MILWAUKEE (SPECTRUM NEWS) — Over the course of the COVID-19 pandemic, Jonathan Bock has been getting a lot of questions about how people can make music safely as the threat of the virus looms.
Bock has a professional interest in the subject as an ear, nose, and throat surgeon at Froedtert Hospital. But for him, the matter is also personal: He’s a lifelong musician himself who spends his free time playing in a band. And when that band got together for a socially distanced rehearsal after four months apart, he says he felt firsthand the power of music as “the world’s best antidepressant.”
“The first night that we got together and actually played music together again, we all just felt so much better — mentally, spiritually, even physically,” Bock says. “People that are musical performers, you know, it's in your blood. It's something that gives you kind of a dopamine fix to make music together.”
Choirs, bands, and other music groups have struggled to strike the right chord in the midst of the COVID-19 pandemic. In-person gatherings of any kind have become risky, and research suggests that singing expels a lot of the droplets and aerosols that may help the coronavirus spread. A choir practice in Washington that infected more than 50 members became one of the early “superspreader” events documented back in March.
But Bock says he wasn’t satisfied with other guidelines that were saying, basically, to shut down all of these activities until the pandemic ends.
“It's easy to make kind of a broad, slashing statement like that,” Bock says. “It's a lot harder to actually think about, OK, what do we know, what don't we know about this issue? And what are some recommendations that we can make to actually allow schools and people to start performing again?”
Locally, while some music groups remain on hold, others have started to resume rehearsals — trying, much like schools, businesses, and other institutions, to keep members safe while bringing back some level of activity. To help groups navigate ways to reduce risk, Bock and other experts published a paper this summer in the Journal of Voice, assessing the evidence and making recommendations for “Safer Singing During the SARS-CoV-2 Pandemic.”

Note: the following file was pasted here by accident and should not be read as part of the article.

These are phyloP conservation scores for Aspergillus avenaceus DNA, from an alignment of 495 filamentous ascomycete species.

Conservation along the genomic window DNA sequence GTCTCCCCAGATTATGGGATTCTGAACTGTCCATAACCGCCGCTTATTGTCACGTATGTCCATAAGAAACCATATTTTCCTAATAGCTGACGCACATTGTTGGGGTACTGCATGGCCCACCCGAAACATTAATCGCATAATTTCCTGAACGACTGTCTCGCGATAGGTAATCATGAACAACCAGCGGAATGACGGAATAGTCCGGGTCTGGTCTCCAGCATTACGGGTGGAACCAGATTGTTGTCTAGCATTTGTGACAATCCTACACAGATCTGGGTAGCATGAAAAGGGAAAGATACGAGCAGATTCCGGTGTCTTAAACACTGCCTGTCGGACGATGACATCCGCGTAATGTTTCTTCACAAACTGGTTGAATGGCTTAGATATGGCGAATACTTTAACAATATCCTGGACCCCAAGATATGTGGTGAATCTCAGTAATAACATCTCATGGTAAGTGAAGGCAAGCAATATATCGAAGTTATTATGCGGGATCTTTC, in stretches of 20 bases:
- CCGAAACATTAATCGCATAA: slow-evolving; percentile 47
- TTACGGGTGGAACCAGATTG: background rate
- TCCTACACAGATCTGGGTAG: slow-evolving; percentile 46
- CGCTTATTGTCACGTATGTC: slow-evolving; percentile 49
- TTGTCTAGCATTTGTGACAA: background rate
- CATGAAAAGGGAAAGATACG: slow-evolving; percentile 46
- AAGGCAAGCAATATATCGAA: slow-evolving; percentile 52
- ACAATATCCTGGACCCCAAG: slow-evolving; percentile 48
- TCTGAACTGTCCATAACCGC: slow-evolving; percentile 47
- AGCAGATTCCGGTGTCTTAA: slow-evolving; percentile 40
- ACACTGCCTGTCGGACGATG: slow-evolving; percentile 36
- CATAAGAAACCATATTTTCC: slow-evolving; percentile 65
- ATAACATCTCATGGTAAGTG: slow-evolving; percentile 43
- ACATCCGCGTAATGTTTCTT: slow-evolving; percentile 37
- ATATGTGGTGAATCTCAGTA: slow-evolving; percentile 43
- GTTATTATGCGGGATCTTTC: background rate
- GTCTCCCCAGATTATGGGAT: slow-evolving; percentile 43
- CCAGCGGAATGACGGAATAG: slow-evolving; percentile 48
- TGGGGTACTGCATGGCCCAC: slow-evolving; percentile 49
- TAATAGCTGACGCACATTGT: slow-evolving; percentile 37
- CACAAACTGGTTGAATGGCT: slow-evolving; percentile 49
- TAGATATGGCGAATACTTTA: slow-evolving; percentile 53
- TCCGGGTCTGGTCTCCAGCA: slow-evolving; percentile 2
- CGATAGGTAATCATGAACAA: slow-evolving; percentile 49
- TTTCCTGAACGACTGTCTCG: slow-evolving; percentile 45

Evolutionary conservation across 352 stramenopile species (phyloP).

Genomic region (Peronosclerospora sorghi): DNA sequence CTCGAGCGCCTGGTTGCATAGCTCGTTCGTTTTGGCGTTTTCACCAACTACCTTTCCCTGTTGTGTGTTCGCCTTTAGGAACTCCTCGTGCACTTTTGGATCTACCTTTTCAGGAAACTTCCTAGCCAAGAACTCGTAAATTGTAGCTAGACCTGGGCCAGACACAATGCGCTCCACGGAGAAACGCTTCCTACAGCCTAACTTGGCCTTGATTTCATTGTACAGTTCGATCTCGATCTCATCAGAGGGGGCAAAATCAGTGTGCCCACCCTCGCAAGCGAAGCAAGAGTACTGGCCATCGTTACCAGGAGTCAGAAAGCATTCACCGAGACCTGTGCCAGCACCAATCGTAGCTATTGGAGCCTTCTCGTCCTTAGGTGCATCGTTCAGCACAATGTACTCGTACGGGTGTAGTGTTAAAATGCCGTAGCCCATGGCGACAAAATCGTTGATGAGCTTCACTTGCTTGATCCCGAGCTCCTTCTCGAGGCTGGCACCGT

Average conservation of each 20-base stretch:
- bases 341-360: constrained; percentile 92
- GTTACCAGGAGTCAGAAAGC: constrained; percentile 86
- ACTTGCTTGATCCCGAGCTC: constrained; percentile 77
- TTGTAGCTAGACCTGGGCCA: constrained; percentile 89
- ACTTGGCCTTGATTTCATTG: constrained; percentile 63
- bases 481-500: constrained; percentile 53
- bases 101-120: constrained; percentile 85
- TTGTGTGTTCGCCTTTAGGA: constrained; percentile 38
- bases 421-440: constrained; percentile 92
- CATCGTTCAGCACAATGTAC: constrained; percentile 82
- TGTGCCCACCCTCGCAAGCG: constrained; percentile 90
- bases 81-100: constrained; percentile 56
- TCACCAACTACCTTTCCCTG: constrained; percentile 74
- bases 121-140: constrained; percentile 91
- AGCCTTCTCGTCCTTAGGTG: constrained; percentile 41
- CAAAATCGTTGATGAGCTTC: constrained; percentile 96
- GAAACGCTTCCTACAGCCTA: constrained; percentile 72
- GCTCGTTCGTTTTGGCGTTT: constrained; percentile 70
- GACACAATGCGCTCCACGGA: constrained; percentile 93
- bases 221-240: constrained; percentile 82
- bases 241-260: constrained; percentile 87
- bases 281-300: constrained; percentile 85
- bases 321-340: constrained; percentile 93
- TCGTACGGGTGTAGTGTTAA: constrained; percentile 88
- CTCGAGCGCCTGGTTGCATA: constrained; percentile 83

When thinking about how risky an activity is, the paper’s authors break down risk on two measures: the amount of viral load, and the stretch of exposure time.
Some activities, like congregational singing or musical theater rehearsals, would traditionally rank high on both of these, because they involve large groups together for long periods of time. Reducing both the size of groups practicing together and the length of rehearsals can help bring this risk down, the authors write.
To cut down on in-person gatherings, the Milwaukee Children’s Choir recently kicked off its season with a hybrid model that incorporates online sessions and modified small-group rehearsals, says executive director Bill Busch. He says his team was really hoping to have some sort of season in the fall, especially knowing that a lot of school music programs would be reduced.
“When we looked at the season, we said, ‘What can we do to be safe and to make our families feel comfortable and secure?’” Busch says.
Based on scientific research and feedback from their members’ families, he says they picked the hybrid model over other all-online or all-in-person scenarios they’d developed. Students alternate weeks of small-group rehearsals with social distancing measures and online sessions.
The virtual sessions are useful for teaching music theory and can open up some new opportunities, Busch says — for example, they’ll be hosting some online master classes with choral composers this season. But actually rehearsing over video platforms is tough to sync up, he points out.
At the Milwaukee Opera Theatre, they’ve also made an effort to cut down on in-person interactions, says artistic director Jill Anna Ponasik.
She says the team has been closely following scientific research to adapt their plans. As more information has come out about, for example, the possibility of aerosol transmission of the virus, she says they’ve had to keep changing their own measures and now have their performers mainly rehearsing solo pieces in their own spaces.